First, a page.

If the world does not envy the French enough already for their generous vacations, universal health care and fine food and wine, the arrival of 2017 brings this: a newly created “right to disconnect.”
Though ridiculed in some quarters as a ban on work-related email after hours, it is not quite that. But it is born of the enlightened view that it is actually beneficial for people not to work all the time, and that workers have the right to occasionally draw the line when their employer’s demands intrude on evenings at home, treasured vacations or Sundays with friends and family.
“Employees are more and more connected during hours outside of the office,” Myriam El Khomri, the minister of labor, said last year in justifying the need for the law.
“The boundary between professional and personal life has become tenuous,” and cases of burnout are becoming more prevalent, she said.
The measure is one of a raft of new laws that took effect with the beginning of the new year and that exemplify the search for compromises between preserving French traditions and making concessions to the realities of the modern world.
The new provision in the labor law does not ban work-related emails, but does require that companies with more than 50 employees negotiate a new protocol to ensure that work does not spill into days off or after-work hours.
Some consultants have recommended that employees and managers avoid the “reply all” function on emails to groups so that only one person is being asked to read an email and respond, rather than half the office.
Another approach recommends setting a time each evening after which employees are not expected to reply — several firms have designated the 10 hours between 9 p.m. and 7 a.m., others the 12 hours between 7 p.m. and 7 a.m.
As a country with Catholic roots, but also a commitment to personal liberties, France has had an ambivalent approach to divorce. It has long been legal, but not necessarily speedy. A new nod to modernity in French laws eases the rules for people who want to divorce.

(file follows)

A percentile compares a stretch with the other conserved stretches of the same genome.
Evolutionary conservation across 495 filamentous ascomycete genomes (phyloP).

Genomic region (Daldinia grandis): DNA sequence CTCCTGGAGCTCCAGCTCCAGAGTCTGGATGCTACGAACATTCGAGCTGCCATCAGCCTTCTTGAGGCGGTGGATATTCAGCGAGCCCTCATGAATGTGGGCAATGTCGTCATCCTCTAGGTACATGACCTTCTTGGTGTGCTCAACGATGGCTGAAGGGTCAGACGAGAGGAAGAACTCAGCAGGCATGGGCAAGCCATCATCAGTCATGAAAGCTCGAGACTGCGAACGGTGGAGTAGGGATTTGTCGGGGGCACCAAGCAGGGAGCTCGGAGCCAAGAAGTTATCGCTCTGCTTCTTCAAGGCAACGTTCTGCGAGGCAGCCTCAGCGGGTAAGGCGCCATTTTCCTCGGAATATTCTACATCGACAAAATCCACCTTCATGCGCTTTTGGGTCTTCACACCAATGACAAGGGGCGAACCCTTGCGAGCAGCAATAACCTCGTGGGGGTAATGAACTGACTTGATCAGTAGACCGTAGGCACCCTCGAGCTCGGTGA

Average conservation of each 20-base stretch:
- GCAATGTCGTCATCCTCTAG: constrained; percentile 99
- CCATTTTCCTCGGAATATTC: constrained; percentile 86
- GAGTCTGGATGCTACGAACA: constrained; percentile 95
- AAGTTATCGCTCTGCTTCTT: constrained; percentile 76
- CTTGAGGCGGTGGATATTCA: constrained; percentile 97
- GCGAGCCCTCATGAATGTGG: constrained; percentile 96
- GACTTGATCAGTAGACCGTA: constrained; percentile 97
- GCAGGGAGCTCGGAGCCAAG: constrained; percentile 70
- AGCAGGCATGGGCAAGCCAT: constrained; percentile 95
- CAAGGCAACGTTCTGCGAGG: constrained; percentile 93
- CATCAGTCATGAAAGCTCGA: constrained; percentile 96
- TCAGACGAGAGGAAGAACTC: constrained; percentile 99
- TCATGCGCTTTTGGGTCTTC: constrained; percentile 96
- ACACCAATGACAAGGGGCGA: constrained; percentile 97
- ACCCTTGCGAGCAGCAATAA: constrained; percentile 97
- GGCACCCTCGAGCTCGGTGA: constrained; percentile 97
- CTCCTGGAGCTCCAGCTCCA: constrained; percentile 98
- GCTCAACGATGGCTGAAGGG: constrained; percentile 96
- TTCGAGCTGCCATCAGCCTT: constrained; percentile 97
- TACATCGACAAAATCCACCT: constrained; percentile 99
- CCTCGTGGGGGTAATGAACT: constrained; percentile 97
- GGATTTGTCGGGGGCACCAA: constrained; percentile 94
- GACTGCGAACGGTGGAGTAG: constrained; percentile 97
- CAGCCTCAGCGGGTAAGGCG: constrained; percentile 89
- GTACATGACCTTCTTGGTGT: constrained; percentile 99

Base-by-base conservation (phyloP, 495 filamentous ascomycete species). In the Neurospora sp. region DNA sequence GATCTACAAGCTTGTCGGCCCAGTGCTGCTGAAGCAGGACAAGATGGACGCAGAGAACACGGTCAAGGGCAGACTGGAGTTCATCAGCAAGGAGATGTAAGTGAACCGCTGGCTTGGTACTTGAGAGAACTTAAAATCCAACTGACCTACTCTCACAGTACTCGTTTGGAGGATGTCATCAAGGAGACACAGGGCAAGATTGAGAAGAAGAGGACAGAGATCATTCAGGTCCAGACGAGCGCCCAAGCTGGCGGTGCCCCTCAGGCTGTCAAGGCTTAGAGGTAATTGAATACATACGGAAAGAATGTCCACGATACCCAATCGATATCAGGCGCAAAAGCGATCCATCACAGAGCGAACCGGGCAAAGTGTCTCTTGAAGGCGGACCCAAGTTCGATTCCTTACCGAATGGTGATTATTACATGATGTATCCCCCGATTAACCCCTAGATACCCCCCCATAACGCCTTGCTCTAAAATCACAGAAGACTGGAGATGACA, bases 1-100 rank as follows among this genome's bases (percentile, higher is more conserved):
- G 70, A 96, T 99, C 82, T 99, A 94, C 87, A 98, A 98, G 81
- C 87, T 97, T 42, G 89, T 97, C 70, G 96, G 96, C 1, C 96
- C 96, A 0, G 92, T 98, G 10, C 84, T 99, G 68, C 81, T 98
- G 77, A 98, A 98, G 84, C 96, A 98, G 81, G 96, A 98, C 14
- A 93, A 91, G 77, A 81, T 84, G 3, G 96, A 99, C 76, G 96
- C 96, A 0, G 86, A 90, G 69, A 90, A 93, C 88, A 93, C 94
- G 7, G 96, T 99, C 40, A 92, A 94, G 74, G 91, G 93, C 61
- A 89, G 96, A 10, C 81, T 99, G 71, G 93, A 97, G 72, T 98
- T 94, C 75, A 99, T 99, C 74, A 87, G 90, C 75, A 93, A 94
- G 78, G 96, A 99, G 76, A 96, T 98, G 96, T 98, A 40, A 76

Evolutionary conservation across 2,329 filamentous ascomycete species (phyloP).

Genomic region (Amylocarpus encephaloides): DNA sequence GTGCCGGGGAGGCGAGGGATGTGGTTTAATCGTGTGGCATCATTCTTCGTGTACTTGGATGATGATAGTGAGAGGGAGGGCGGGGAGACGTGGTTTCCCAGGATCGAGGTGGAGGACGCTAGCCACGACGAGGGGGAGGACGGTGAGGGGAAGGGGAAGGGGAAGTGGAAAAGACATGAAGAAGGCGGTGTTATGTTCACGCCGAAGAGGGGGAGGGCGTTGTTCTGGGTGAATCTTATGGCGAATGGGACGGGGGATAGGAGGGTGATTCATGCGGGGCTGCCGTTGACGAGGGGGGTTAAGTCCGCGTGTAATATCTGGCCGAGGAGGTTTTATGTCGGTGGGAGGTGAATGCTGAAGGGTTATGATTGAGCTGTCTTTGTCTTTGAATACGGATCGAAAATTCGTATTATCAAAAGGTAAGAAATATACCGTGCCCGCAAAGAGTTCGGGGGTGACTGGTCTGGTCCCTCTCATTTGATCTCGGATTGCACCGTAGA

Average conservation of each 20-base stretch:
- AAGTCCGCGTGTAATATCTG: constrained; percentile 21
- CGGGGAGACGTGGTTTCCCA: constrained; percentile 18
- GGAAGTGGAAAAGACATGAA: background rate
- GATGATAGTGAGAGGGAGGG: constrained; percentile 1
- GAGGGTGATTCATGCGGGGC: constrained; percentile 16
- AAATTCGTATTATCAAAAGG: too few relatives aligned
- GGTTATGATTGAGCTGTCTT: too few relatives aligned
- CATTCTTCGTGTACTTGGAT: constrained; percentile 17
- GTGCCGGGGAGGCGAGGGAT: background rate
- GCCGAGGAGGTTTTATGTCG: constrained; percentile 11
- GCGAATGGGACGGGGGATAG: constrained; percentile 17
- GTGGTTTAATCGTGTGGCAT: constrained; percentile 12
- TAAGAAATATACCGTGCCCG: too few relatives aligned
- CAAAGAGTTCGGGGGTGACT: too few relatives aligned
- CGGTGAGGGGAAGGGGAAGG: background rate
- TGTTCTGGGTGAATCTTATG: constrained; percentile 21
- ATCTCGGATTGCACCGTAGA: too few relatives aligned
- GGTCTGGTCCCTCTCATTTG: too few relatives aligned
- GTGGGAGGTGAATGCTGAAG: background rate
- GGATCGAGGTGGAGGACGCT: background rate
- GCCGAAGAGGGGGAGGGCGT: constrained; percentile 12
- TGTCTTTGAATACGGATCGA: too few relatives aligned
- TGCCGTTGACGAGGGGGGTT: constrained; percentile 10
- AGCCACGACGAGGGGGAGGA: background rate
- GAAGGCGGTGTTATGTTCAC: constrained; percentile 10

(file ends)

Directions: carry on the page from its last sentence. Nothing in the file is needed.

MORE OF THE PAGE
While historically France has been far more flexible than Ireland or Italy, it still required a judge to rule on each divorce. The procedure routinely took as long as a year, and sometimes far longer, because cases were backed up awaiting the judicial signature.
Now, if both members of the couple agree on the divorce, lawyers can draw up the divorce agreement, jointly sign the papers and have them notarized. No judges need be involved.
Smoking is another area in which French habits have changed relatively little in recent years — 27 to 28 percent of the population still lights up — but the country is now following many others in requiring “neutral packaging” for tobacco products: Instead of advertising a brand, cigarette packs sport only health warnings and photos of illnesses caused by smoking.
At least two new laws demonstrate the country’s gradual move toward more sustainable products.
Instead of thin plastic bags, French supermarkets and fruit vendors must substitute either bags made with a plant-based synthetic called amidon that is mixed with plastic, a thicker type of plastic bag that could be reused, or paper bags. At Monoprix, a supermarket chain, paper bags have won out and stacks of them perch precariously on stands at the ends of fruit counters.
More radical is the edict that went into effect on Sunday banning the use of pesticides in public gardens and along public highways. It promises to make public green spaces safer for birds and other small animals, which are especially vulnerable to the poisons used in pest killers.
It will not be easy for the gardeners employed by cities to turn to more sustainable methods. When the city of Lyon abandoned pesticides voluntarily nine years ago, it took quite some time to change the culture, although Lyon is now considered a model.
In 2019, the antipesticide law will expand to include amateur gardeners — a challenge not only for the French with backyard rows of dahlias and daisies, but also for those who nurse roses in their window boxes.
A new food-related law is sure to please the French because it plays to their immense pride in local comestibles: It allows prepared foods, like frozen dinners, to be labeled “produit origine Français” only if the item is made with 100 percent French meat or milk.
Any product with more than 8 percent foreign meat must say where the animal was born, raised and butchered. A product with more than 50 percent foreign milk must say where it was collected and turned into the product being sold. It seems that the French version of “Made in America” is “Raised in France.” (New York Times)